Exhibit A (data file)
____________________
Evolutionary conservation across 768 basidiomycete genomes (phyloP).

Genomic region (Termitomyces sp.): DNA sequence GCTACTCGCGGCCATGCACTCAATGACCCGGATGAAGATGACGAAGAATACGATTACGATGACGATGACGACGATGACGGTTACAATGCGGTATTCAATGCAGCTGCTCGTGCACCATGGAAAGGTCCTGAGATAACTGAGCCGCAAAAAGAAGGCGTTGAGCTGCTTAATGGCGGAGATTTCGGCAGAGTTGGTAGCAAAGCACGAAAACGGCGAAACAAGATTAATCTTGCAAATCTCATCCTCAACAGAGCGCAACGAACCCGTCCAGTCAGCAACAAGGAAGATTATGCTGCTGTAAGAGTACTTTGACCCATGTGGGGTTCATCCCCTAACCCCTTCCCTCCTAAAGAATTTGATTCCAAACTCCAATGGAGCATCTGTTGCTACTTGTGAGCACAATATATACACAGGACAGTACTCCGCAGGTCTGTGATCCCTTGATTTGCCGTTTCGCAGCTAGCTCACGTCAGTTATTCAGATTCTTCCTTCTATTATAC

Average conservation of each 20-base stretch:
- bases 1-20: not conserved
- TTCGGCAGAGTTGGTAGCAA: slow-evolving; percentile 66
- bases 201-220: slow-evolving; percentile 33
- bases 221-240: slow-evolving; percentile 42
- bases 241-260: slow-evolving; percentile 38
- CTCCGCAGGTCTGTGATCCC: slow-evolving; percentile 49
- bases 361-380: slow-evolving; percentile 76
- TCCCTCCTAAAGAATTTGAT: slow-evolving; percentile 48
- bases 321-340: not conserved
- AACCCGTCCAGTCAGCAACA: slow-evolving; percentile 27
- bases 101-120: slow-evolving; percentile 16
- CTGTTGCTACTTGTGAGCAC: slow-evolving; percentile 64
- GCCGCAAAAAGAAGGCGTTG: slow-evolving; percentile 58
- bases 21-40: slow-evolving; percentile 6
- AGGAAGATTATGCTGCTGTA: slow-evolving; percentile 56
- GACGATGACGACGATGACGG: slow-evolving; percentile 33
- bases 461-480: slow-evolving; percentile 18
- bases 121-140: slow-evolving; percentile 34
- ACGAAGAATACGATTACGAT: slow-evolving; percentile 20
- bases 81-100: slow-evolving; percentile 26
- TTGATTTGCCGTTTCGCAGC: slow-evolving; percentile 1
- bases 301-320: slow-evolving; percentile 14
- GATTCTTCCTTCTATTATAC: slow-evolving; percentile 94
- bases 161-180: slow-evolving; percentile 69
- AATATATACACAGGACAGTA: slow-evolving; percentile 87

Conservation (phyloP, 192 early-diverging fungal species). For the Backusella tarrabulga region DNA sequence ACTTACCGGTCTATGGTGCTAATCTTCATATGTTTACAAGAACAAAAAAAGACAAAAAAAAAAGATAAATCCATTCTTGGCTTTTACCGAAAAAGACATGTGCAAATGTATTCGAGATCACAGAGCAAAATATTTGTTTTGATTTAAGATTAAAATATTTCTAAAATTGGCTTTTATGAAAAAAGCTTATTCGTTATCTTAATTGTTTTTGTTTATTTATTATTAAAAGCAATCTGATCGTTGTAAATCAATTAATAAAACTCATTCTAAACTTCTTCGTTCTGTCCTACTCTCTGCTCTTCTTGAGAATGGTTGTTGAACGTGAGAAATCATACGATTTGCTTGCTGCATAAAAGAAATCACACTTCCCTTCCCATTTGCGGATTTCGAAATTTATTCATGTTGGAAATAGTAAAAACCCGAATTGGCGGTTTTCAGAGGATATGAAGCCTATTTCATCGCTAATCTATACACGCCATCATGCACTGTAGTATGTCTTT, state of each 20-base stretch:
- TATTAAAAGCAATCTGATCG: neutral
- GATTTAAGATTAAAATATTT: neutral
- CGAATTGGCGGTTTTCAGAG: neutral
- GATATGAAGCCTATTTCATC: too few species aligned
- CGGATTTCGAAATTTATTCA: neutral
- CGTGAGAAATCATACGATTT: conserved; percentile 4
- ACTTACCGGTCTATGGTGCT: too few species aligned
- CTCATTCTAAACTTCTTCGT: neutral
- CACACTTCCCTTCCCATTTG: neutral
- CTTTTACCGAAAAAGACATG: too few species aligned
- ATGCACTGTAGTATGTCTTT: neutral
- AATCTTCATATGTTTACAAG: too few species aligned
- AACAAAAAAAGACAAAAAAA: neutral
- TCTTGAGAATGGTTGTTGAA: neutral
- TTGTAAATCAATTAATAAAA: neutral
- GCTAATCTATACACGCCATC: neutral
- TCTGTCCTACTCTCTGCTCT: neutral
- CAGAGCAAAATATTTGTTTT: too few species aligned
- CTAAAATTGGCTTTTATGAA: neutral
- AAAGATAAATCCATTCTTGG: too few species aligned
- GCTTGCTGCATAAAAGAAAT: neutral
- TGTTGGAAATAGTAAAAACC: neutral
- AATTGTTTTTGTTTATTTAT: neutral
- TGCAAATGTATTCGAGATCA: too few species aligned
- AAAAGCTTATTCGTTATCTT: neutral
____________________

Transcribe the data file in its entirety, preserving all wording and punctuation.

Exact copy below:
Evolutionary conservation across 768 basidiomycete genomes (phyloP).

Genomic region (Termitomyces sp.): DNA sequence GCTACTCGCGGCCATGCACTCAATGACCCGGATGAAGATGACGAAGAATACGATTACGATGACGATGACGACGATGACGGTTACAATGCGGTATTCAATGCAGCTGCTCGTGCACCATGGAAAGGTCCTGAGATAACTGAGCCGCAAAAAGAAGGCGTTGAGCTGCTTAATGGCGGAGATTTCGGCAGAGTTGGTAGCAAAGCACGAAAACGGCGAAACAAGATTAATCTTGCAAATCTCATCCTCAACAGAGCGCAACGAACCCGTCCAGTCAGCAACAAGGAAGATTATGCTGCTGTAAGAGTACTTTGACCCATGTGGGGTTCATCCCCTAACCCCTTCCCTCCTAAAGAATTTGATTCCAAACTCCAATGGAGCATCTGTTGCTACTTGTGAGCACAATATATACACAGGACAGTACTCCGCAGGTCTGTGATCCCTTGATTTGCCGTTTCGCAGCTAGCTCACGTCAGTTATTCAGATTCTTCCTTCTATTATAC

Average conservation of each 20-base stretch:
- bases 1-20: not conserved
- TTCGGCAGAGTTGGTAGCAA: slow-evolving; percentile 66
- bases 201-220: slow-evolving; percentile 33
- bases 221-240: slow-evolving; percentile 42
- bases 241-260: slow-evolving; percentile 38
- CTCCGCAGGTCTGTGATCCC: slow-evolving; percentile 49
- bases 361-380: slow-evolving; percentile 76
- TCCCTCCTAAAGAATTTGAT: slow-evolving; percentile 48
- bases 321-340: not conserved
- AACCCGTCCAGTCAGCAACA: slow-evolving; percentile 27
- bases 101-120: slow-evolving; percentile 16
- CTGTTGCTACTTGTGAGCAC: slow-evolving; percentile 64
- GCCGCAAAAAGAAGGCGTTG: slow-evolving; percentile 58
- bases 21-40: slow-evolving; percentile 6
- AGGAAGATTATGCTGCTGTA: slow-evolving; percentile 56
- GACGATGACGACGATGACGG: slow-evolving; percentile 33
- bases 461-480: slow-evolving; percentile 18
- bases 121-140: slow-evolving; percentile 34
- ACGAAGAATACGATTACGAT: slow-evolving; percentile 20
- bases 81-100: slow-evolving; percentile 26
- TTGATTTGCCGTTTCGCAGC: slow-evolving; percentile 1
- bases 301-320: slow-evolving; percentile 14
- GATTCTTCCTTCTATTATAC: slow-evolving; percentile 94
- bases 161-180: slow-evolving; percentile 69
- AATATATACACAGGACAGTA: slow-evolving; percentile 87

Conservation (phyloP, 192 early-diverging fungal species). For the Backusella tarrabulga region DNA sequence ACTTACCGGTCTATGGTGCTAATCTTCATATGTTTACAAGAACAAAAAAAGACAAAAAAAAAAGATAAATCCATTCTTGGCTTTTACCGAAAAAGACATGTGCAAATGTATTCGAGATCACAGAGCAAAATATTTGTTTTGATTTAAGATTAAAATATTTCTAAAATTGGCTTTTATGAAAAAAGCTTATTCGTTATCTTAATTGTTTTTGTTTATTTATTATTAAAAGCAATCTGATCGTTGTAAATCAATTAATAAAACTCATTCTAAACTTCTTCGTTCTGTCCTACTCTCTGCTCTTCTTGAGAATGGTTGTTGAACGTGAGAAATCATACGATTTGCTTGCTGCATAAAAGAAATCACACTTCCCTTCCCATTTGCGGATTTCGAAATTTATTCATGTTGGAAATAGTAAAAACCCGAATTGGCGGTTTTCAGAGGATATGAAGCCTATTTCATCGCTAATCTATACACGCCATCATGCACTGTAGTATGTCTTT, state of each 20-base stretch:
- TATTAAAAGCAATCTGATCG: neutral
- GATTTAAGATTAAAATATTT: neutral
- CGAATTGGCGGTTTTCAGAG: neutral
- GATATGAAGCCTATTTCATC: too few species aligned
- CGGATTTCGAAATTTATTCA: neutral
- CGTGAGAAATCATACGATTT: conserved; percentile 4
- ACTTACCGGTCTATGGTGCT: too few species aligned
- CTCATTCTAAACTTCTTCGT: neutral
- CACACTTCCCTTCCCATTTG: neutral
- CTTTTACCGAAAAAGACATG: too few species aligned
- ATGCACTGTAGTATGTCTTT: neutral
- AATCTTCATATGTTTACAAG: too few species aligned
- AACAAAAAAAGACAAAAAAA: neutral
- TCTTGAGAATGGTTGTTGAA: neutral
- TTGTAAATCAATTAATAAAA: neutral
- GCTAATCTATACACGCCATC: neutral
- TCTGTCCTACTCTCTGCTCT: neutral
- CAGAGCAAAATATTTGTTTT: too few species aligned
- CTAAAATTGGCTTTTATGAA: neutral
- AAAGATAAATCCATTCTTGG: too few species aligned
- GCTTGCTGCATAAAAGAAAT: neutral
- TGTTGGAAATAGTAAAAACC: neutral
- AATTGTTTTTGTTTATTTAT: neutral
- TGCAAATGTATTCGAGATCA: too few species aligned
- AAAAGCTTATTCGTTATCTT: neutral